A great way to be visible is to go out there and speak about things you do. This is scary, but it is also a great way to get into the business. The simplest way to do that is to attend meetups and unconferences.
However, you don’t have to put yourself out there immediately, participation and visibility can be achieved much easier.
GitHub managed to make the impossible possible: it is a social network for engineers, people not generally known for being too social. On GitHub you can not only get lots and lots of great, free software but you can also become part of it. You can contribute code, you can file issues and help with testing, you can comment and help work around people’s differences. All of this brings you brownie points when it comes to applying for a job and looks much better on a CV than hypothetical achievements.
It is important to remember that your bad behaviour online is also noted by prospective employers. It might be fun to start a flame war and to troll people, but it can also mean the end of your career before it started. Playing nice is a good idea.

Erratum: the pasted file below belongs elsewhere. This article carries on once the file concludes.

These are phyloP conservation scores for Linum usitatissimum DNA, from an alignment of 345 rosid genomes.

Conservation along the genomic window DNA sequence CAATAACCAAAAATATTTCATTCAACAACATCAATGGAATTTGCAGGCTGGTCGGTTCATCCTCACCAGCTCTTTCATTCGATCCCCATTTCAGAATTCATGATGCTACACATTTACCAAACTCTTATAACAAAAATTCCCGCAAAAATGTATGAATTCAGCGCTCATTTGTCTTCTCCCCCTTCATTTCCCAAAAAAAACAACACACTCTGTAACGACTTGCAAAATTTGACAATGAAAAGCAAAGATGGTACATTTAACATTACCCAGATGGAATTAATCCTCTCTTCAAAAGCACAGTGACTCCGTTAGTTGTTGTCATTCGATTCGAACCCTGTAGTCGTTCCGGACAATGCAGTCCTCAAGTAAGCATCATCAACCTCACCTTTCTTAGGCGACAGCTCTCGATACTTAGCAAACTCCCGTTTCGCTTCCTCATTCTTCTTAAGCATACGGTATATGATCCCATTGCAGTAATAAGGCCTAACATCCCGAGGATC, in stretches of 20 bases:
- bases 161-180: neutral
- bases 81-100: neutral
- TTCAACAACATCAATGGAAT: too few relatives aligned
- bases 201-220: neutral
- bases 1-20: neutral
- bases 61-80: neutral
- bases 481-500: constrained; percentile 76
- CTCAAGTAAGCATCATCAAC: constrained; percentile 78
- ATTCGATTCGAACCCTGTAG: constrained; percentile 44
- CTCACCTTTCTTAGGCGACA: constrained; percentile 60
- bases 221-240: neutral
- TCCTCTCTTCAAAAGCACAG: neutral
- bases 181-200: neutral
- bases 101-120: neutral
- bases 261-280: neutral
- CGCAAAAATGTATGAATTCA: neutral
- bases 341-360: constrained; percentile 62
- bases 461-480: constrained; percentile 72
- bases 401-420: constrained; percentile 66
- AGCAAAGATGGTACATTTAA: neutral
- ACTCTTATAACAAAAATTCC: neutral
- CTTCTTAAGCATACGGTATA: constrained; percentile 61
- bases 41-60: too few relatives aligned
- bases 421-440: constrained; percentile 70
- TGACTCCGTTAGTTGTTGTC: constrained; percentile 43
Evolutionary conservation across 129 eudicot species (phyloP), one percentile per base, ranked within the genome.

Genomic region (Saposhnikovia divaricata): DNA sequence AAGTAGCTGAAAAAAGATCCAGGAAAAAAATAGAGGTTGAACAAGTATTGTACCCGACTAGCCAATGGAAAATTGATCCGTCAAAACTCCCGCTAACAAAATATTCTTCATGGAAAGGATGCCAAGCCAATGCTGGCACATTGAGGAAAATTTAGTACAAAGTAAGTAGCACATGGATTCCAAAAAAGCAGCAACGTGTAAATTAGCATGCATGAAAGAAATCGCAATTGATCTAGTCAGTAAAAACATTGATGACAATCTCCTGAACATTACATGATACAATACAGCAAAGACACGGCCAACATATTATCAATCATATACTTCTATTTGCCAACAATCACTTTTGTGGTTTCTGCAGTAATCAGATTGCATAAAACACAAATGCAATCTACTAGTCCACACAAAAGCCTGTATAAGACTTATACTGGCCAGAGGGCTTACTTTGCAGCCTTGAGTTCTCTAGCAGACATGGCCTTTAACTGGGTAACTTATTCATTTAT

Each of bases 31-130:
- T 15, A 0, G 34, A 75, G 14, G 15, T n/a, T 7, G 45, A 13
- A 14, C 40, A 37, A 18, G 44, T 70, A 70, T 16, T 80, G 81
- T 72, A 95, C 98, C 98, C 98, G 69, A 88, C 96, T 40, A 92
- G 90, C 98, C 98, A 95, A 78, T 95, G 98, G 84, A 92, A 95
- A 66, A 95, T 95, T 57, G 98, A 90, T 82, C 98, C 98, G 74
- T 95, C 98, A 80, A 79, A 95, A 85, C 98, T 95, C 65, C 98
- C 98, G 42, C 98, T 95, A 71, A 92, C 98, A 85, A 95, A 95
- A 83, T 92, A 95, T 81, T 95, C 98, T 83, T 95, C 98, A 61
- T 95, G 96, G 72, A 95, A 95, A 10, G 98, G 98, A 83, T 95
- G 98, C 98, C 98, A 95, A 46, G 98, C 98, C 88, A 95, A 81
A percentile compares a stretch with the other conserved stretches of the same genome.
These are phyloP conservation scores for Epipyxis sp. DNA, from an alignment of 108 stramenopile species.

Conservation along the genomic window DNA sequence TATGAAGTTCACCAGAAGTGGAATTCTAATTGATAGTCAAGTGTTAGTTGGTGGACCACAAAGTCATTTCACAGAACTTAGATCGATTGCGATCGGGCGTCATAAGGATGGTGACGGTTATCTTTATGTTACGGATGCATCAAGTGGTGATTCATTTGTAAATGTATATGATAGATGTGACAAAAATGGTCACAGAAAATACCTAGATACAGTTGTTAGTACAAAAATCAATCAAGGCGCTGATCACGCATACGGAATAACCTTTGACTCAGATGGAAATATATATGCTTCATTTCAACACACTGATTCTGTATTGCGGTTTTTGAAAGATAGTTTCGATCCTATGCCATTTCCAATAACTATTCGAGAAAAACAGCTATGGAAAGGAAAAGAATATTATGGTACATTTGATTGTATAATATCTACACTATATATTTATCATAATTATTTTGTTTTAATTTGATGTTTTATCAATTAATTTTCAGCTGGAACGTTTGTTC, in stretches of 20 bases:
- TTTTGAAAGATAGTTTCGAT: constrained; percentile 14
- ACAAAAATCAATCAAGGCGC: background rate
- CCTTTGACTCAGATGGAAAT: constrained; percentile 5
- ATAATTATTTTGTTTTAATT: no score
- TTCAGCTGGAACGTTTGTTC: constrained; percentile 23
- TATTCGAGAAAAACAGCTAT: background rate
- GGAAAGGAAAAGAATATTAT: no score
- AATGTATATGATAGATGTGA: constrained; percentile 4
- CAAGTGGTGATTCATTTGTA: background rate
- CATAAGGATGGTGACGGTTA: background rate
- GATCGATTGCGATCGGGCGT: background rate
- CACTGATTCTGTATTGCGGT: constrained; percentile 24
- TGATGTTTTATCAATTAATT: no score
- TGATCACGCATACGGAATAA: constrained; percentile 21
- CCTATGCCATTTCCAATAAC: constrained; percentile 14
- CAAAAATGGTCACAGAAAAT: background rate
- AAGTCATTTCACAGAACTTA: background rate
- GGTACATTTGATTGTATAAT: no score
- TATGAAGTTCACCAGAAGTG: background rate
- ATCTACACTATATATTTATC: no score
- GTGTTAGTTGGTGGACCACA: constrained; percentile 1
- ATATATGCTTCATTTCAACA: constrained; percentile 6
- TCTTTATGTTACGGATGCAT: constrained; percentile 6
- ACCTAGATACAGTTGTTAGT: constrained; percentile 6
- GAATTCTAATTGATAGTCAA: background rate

6) Being mobile and flexible gets you places
One ironic thing about I.T. is that whilst we are all connected world-wide, a lot of times traveling to other places to work with people face to face is necessary. Therefore it is important to be flexible about this. Many of my career jumps happened because I was OK to work from a different location for a short while. This also gave me a lot of interesting experiences I took with me.
Taking on an opportunity to work with a remote team is a great move in your career. The problem of making distributed teams work efficiently is still a big one for a lot of companies. If you already manage to have a fruitful collaboration with people from other timezones and cultural backgrounds you become a very interesting asset to companies out there.
7) Find a place to grow, not just a place to get paid
Lastly, I want to point out that I don’t see any way that you could not end up with a good job right now. The question you have to ask yourself is what you want to do. My advice is to find a place you feel great, you can be part of a team you respect and you see opportunities to learn new things. That is much more important than being paid a lot. Burnout is a big problem, and you should consider planning for a longer career rather than being a rockstar for a season and then feel like you already need a break at 22.